Wednesday, December 24, 2014

Incentives and proper incentive alignment: a never-ending series

This is Joseph.

Mark has promised a post on this topic, so I thought that I'd start the show by revisiting the issue with Amazon and warehouse workers.  From Megan McArdle:
Should you get paid for standing in line? Workers at an Amazon warehouse thought they should. I kind of agreed. But the Supreme Court disagreed, holding 9-0 that the Amazon contractors could be forced to stand in line to clear security at the end of their workday but did not have to be paid for their time.
The issue here is that the wait could be lengthy.  That added unpredictability to the end of the shift and, if time in line was unpaid, the employer has no incentive to improve matters.  Screening costs and the more efficient it is then the more costly it would be.  Increasing waits to exit protected Amazon profits by reducing shrinkage (which is good) but cost workers (standing in line).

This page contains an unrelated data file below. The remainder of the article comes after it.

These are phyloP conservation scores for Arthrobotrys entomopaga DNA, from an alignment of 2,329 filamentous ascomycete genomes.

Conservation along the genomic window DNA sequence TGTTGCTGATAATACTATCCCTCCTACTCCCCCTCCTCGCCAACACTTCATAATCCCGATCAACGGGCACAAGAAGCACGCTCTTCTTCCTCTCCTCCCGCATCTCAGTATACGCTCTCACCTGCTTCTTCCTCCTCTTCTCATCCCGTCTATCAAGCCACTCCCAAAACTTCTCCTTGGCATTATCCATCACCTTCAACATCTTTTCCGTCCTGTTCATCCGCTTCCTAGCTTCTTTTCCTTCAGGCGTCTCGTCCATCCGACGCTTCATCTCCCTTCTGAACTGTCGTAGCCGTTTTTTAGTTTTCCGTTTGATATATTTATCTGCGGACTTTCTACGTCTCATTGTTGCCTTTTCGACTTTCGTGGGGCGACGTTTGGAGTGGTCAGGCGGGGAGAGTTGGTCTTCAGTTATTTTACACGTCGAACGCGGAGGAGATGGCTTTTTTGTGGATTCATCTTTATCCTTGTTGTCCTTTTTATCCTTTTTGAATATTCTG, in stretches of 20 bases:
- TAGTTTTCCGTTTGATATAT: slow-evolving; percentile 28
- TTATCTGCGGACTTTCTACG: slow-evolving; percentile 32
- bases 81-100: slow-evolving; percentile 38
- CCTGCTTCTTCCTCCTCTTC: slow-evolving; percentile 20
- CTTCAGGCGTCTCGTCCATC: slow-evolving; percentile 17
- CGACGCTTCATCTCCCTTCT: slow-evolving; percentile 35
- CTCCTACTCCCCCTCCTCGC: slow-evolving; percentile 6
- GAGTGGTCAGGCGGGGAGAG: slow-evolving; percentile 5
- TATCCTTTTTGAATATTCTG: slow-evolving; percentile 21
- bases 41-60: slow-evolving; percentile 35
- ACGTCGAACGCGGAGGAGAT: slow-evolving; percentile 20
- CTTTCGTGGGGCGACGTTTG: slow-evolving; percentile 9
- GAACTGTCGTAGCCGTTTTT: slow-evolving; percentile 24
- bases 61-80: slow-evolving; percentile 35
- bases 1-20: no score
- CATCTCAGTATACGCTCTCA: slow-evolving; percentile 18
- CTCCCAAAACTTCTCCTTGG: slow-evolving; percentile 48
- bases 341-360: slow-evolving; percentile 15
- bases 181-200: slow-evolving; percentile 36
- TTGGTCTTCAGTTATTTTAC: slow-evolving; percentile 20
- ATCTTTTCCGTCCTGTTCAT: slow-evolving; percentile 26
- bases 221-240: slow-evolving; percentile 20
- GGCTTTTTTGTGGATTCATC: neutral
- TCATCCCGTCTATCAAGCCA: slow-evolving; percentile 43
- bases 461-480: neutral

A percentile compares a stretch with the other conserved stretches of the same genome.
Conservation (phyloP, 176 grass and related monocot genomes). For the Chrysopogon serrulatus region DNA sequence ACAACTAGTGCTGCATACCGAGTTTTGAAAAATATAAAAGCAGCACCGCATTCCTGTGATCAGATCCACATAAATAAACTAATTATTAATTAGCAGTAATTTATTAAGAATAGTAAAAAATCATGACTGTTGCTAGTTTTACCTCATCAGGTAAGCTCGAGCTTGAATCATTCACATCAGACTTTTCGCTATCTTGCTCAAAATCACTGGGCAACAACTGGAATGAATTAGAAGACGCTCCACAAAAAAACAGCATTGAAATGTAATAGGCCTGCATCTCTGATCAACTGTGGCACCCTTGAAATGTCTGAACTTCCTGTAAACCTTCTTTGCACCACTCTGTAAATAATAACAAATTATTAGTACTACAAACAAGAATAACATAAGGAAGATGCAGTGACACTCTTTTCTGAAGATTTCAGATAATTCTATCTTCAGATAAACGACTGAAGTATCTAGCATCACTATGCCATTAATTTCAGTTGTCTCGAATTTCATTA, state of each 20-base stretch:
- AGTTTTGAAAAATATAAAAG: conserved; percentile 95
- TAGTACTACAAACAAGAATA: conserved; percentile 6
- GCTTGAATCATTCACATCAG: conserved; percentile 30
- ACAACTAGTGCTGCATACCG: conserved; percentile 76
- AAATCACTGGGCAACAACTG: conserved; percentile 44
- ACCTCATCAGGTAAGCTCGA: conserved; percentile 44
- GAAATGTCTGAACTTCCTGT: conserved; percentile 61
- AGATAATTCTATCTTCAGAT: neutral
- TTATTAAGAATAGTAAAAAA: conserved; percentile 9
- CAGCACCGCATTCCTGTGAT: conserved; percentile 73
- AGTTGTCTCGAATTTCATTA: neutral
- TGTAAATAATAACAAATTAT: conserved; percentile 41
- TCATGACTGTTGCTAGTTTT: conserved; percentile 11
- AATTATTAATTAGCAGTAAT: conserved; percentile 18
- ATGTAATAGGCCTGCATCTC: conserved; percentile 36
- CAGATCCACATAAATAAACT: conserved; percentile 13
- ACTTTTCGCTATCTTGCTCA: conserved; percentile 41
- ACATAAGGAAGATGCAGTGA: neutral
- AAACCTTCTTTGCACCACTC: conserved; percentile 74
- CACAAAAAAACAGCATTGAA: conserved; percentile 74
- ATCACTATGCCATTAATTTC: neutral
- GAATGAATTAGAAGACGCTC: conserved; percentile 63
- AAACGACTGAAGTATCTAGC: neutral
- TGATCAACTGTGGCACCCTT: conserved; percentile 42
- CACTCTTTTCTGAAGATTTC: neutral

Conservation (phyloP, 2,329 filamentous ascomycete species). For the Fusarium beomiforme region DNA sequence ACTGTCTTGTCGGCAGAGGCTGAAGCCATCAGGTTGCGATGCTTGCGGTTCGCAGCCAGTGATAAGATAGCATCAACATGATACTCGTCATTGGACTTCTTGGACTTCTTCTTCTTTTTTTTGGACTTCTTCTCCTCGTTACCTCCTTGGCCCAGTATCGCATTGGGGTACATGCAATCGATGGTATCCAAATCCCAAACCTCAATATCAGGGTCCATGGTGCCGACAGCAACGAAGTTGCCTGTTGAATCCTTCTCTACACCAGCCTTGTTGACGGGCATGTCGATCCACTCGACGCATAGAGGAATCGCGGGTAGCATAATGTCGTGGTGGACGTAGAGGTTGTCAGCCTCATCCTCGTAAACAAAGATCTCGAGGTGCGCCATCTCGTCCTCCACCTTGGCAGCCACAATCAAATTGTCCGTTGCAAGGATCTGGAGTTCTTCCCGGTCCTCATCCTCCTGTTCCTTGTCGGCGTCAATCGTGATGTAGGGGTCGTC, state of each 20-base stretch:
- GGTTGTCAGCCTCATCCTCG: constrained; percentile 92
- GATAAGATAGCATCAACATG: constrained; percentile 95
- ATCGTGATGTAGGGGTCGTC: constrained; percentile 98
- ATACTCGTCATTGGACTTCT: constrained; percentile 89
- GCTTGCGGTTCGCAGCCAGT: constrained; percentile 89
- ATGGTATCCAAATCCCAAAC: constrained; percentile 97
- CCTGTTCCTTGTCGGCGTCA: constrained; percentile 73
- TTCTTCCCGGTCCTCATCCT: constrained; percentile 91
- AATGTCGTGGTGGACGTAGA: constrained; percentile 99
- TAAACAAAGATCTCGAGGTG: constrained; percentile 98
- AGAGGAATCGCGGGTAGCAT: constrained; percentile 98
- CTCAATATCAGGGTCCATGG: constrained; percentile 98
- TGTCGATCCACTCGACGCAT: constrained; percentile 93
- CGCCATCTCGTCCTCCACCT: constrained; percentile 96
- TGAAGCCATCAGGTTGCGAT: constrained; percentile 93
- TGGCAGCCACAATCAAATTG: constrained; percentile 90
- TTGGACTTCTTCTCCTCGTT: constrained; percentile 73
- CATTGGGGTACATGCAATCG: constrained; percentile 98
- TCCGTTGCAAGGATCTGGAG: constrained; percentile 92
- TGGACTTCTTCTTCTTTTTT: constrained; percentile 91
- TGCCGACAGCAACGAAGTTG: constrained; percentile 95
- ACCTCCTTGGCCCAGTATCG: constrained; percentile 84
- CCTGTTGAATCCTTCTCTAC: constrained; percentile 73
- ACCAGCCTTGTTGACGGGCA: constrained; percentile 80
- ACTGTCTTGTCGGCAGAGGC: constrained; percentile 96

It is legal outcomes like this that check my libertarian streak,  If the law isn't constructed to handle these sorts of external costs on workers (and everyone else) then it makes the preconditions for basing the social contract on contract law to be questionable -- even if this ruling should happen to be correct on the merits.

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